'Occupy a dead space with Sally. Her voice on the horn peaches and cream in a bowlful of cherries. I toss egg in the beer. Salute skittles. Uncle the ants in her panties. Cliché labia. Commandeer the tiller from her little man in the boat. Set coarse for a hall of mirrors'.
In the Dumps - Willie Smith - in print
Ken Maynard

        Born into an idyllic North Carolina, Ken had a splendid childhood hunting and fishing.
        His mother proved adept with a camera, and Ken, ensconced in canoe, was a regular feature in Boy's Life.
        After his fourteenth birthday, Ken oscillated between elation and lethargy - his boy's life was over.
        The first week of Burden, Ken strapped a ten-pound salmon to his back, which, after a few days, began to reek. Fortunately for Ken, he was working outdoor construction; otherwise, he would have lost his job.
        For the most part, the stench was too off-putting for Ken's co-workers to say much to him other than yell a few obscenities in his direction.
        "You smell worse than rotting afterbirth breeding flies, you shithead" was a fairly mild deprecation.
        Ken got the job of running the tar machine, and the tar machine, with its own heavy odor, kept the smell of the rotting fish out of his nose - well, it kept him from gagging.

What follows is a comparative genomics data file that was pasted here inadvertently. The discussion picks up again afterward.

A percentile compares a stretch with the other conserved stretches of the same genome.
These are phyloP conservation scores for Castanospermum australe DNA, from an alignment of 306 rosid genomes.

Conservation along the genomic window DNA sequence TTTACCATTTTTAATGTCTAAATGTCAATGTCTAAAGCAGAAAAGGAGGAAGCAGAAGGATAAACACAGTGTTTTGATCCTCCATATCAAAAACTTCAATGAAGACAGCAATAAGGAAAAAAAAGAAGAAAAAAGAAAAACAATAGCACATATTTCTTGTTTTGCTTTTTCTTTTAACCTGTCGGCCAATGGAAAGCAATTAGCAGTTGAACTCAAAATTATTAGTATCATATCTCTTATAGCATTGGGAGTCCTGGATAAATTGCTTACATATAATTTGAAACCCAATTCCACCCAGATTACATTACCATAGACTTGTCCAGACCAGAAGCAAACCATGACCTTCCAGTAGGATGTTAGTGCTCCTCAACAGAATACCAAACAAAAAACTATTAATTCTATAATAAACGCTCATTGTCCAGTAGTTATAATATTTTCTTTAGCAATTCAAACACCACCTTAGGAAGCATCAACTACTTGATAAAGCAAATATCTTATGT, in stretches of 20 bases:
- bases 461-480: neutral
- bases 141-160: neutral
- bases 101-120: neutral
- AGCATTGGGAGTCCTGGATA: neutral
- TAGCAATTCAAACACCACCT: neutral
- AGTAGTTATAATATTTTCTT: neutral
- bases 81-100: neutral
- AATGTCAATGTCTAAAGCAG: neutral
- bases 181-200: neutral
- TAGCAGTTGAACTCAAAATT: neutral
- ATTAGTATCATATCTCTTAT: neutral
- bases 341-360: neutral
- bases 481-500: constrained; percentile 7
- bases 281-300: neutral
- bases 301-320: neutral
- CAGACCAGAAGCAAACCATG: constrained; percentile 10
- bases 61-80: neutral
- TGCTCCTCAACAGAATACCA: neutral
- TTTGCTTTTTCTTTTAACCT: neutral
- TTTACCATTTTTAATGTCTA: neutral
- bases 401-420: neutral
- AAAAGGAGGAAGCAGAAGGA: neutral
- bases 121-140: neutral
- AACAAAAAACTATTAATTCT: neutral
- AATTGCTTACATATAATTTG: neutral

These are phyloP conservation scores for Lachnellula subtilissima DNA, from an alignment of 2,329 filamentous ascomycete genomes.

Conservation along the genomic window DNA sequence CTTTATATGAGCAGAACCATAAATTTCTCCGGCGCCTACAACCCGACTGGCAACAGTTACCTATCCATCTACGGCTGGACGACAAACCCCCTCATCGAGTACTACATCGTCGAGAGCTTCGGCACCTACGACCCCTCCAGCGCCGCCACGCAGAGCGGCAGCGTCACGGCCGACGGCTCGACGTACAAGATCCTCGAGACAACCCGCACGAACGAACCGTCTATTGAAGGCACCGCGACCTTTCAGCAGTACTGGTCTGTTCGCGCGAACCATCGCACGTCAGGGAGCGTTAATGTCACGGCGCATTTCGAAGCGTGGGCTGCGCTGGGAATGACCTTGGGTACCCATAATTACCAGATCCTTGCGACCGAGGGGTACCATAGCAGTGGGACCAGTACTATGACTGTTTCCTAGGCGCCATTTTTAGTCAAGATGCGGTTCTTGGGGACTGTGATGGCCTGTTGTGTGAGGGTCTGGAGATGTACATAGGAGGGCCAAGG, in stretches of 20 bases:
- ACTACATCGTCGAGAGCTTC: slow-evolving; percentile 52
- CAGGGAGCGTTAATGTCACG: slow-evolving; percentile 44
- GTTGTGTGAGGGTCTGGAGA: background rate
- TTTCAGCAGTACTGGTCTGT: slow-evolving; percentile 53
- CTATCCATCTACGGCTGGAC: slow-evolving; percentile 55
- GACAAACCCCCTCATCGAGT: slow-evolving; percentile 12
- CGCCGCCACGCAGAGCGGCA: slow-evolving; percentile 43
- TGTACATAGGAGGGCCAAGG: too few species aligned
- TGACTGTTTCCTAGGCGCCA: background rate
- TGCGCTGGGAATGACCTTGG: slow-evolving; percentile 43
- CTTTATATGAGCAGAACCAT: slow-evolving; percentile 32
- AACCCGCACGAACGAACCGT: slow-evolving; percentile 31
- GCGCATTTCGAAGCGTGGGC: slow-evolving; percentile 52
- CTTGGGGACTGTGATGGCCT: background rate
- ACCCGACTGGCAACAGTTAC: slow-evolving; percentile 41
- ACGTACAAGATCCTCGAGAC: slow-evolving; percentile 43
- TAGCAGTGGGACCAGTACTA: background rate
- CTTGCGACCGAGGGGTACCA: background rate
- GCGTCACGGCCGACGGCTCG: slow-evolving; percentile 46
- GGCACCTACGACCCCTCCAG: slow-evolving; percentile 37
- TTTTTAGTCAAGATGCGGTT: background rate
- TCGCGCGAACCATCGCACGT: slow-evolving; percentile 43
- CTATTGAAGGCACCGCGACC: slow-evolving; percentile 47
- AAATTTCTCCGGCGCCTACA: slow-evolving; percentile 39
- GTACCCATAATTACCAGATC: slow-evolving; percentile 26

Spreading hot tar, however, was exhausting work, especially when the temperature and humidity stayed high.
        Ken lost twenty pounds, not counting the fish, by the end of the week.
        As a Burden initiate, Ken was not allowed to bathe, and he worried about the possible fly problem. Unbeknownst to him, his sister, knowing he would have to wear the same clothes all week, had doused them in repellent.
        By midweek, Ken wanted to scratch his own flesh off his body One night he had a dream and felt his back growing scales. Another night, that he was no more than ooze.
        Ken had taken to pissing in his hand to wash out his nasty crotch.
        On the way to his Burden meeting, the meeting where he would be welcomed into the Burden community, the netting holding the dicey remains itself gave way to rot. The head of the fish fell off, and in a manner most common to fallen-off fishheads, a German shepherd ran off with it as though it were a mask.
        This event was a bad sign, and Ken began to weep.
        Certainly, Ken had suffered. At home, his bed was putrid with stench, and he would have to discard it. The clothes he wore were ruined. His girlfriend, gone.
        When it came time for him to return his fish and tell his story, Ken had little joy left. He went before the Burden community unsure of what his suffering meant. He did not know what to say; he cut the fish free.
        The initiate before Ken told of digging up his own mother, charred and mutilated in a car wreck, and wearing her on his back.  His family had kicked him out of the house, and he had slept against an ant-infested tree in the cemetery next to the rendering plant. His ant bites exuded pus; his head was thick with lice. He had born his burden.
        Ken realized that he was happy and, leaving the community, said, "I am free of my burden."
Jeff Crouch